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As time goes on, our world changes. Industry and technology move on. Priorities shift too. Some things we worry about more. Some less. Right now, in 2022 we are quite rightly preoccupied with many really big globally significant subjects and considerations that seem to be at a tipping point. These include predicting and coping with future pandemics, fuelling how we heat and light our lives, how vehicles work and are driven, how education is delivered, whether we interact with each other more in-person or in virtual worlds, gender categorisation and equality, money versus blockchain, live versus on-demand entertainment and the protection of the planet’s people, animals and plants. And whilst change in these areas and more was always occurring, somehow today’s change seems to be much bigger and much faster. And the world ‘feels’ different too. Some describe how the world is feeling different as a shift from an age where we as people once felt like ‘subjects’, through feeling that we were ‘consumers’ to a world in which we feel rather more like ‘citizens’.
Many books and papers have been written on this way of thinking. And whilst this short story won’t add anything new to what is out there already, it will shine a light on and maybe in part also help us to understand why some generations and some segments of society behave in the way that they do. Most specifically perhaps, why today’s younger generations might feel so very different to today’s older generations.
Let’s take a closer look. You never know, it may help different generations to appreciate how the world works from a different generation’s perspective. Insight does that.
Subjects, Consumers and Citizens.
Many observations made here are broad generalisations. So whilst none of them speak for every individual with any segment, broad representation and grouping allows us to navigate this subject quite well.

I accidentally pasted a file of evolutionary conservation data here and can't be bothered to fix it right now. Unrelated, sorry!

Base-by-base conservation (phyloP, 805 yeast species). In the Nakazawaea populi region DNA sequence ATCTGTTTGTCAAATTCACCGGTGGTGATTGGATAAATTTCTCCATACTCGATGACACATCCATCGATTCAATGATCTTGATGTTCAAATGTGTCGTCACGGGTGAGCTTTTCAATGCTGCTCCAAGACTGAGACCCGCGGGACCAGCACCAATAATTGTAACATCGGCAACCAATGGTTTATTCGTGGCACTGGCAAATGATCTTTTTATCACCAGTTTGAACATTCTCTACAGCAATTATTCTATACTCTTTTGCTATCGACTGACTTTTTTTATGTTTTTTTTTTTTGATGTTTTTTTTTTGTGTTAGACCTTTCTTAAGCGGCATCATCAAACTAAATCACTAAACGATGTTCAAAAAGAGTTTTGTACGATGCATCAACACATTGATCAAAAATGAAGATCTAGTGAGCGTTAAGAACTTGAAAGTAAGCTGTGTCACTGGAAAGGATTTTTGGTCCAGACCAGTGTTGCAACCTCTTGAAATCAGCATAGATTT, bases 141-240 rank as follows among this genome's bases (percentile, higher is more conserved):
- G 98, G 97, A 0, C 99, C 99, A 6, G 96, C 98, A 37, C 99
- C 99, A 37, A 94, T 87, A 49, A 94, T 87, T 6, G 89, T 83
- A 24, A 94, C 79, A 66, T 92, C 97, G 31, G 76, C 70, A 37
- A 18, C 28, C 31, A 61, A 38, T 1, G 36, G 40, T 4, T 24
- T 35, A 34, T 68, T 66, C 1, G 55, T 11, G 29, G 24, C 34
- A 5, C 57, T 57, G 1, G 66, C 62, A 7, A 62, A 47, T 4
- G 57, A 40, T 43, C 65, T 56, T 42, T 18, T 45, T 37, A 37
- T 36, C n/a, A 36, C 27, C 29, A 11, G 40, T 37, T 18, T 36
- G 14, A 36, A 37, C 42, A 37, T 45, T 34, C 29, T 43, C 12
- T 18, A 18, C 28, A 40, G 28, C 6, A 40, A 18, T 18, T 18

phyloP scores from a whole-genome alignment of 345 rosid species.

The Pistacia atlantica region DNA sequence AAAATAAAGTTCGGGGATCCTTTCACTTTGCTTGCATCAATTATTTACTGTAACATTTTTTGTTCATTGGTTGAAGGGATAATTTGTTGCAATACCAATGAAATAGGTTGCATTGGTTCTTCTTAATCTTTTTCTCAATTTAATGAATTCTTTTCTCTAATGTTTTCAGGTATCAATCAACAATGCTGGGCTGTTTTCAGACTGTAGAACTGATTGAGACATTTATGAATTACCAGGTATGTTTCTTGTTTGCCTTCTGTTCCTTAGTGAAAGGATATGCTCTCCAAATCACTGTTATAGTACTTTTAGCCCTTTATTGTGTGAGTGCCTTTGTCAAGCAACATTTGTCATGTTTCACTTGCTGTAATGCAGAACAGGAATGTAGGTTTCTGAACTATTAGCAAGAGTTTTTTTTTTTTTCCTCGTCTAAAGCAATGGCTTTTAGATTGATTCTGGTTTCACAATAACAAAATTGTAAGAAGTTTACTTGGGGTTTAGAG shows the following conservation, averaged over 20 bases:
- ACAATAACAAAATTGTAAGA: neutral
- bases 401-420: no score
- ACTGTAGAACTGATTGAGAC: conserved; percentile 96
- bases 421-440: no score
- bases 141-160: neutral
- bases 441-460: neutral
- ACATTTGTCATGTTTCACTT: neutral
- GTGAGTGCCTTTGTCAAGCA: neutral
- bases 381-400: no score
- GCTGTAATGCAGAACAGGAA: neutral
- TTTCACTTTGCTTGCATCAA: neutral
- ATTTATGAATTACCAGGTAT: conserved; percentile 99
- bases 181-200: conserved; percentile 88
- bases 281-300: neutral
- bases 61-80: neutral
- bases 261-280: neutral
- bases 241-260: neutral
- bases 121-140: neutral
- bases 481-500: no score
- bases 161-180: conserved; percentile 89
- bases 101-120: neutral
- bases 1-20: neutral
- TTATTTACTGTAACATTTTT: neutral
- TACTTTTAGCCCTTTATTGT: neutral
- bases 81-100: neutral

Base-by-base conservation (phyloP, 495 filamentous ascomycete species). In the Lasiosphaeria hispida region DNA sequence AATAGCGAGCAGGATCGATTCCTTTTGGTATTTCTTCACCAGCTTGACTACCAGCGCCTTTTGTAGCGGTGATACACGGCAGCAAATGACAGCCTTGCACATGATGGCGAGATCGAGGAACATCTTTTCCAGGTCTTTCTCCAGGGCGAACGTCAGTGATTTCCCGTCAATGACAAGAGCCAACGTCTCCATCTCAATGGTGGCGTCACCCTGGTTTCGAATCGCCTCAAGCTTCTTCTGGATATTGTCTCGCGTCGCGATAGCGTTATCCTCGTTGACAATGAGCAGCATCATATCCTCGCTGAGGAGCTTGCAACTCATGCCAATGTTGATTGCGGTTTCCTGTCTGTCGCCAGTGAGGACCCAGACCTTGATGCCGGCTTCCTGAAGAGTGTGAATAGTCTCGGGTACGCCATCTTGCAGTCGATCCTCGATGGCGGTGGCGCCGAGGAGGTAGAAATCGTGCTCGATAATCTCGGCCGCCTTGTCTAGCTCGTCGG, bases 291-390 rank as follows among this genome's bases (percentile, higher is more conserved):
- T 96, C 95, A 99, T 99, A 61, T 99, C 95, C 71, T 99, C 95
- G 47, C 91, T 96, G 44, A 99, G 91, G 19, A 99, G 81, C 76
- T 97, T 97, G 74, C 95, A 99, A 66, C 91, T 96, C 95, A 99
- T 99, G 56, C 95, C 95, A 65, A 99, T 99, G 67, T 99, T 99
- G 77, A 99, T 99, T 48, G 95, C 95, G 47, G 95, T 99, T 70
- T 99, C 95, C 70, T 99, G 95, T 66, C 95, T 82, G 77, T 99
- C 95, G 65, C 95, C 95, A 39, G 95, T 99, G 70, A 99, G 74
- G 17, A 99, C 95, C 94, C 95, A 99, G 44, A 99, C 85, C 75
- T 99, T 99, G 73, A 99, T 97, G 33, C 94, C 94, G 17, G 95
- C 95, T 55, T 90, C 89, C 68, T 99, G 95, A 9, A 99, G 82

People generally felt more like ‘subjects’ in the 60’s and 70’s. Then, they increasingly felt like ‘consumers’ through the 80’s, 90’s. And in the noughties and later, they felt like ‘citizens’. Here’s how those three paradigms feel.
‘Subjects’ feel like dependents. They generally allowed themselves to be led by, and they were willing to learn things from, the powers that be. ‘Consumers’ celebrated their independence much more. If they wanted something – they paid for it. There was much more individual choice for Consumers. Citizens are much more interdependent. Citizens more fully appreciate the consequences of actions and decisions that they and the people that lead them make. So they are more vocal about what they think. They feel involved. They feel a togetherness that consumers and subjects never did. Already, we might be able to recognise how these three different age groups, maybe people in their 50s versus people in their late 30s versus people around the age of 20 years old, are different. How they juxtapose. How they clash. Maybe by considering how age groups other than your own differ in this way can support more meaningful conversation across categories.
Here are some more differences between subjects, consumers and citizens.
Subjects had things done ‘to’ them. Consumers are used to having things done ‘for’ them. Citizens think about how other people can do things ‘with’ them.
Subjects feel that they had a ‘duty’ to do certain things. That certain things are just what should be unquestionably done or considered the right thing to do. Consumers feel they have a right to do certain things or to get certain things. And citizens are driven by purpose, what is universally right and what might be best for the collective good.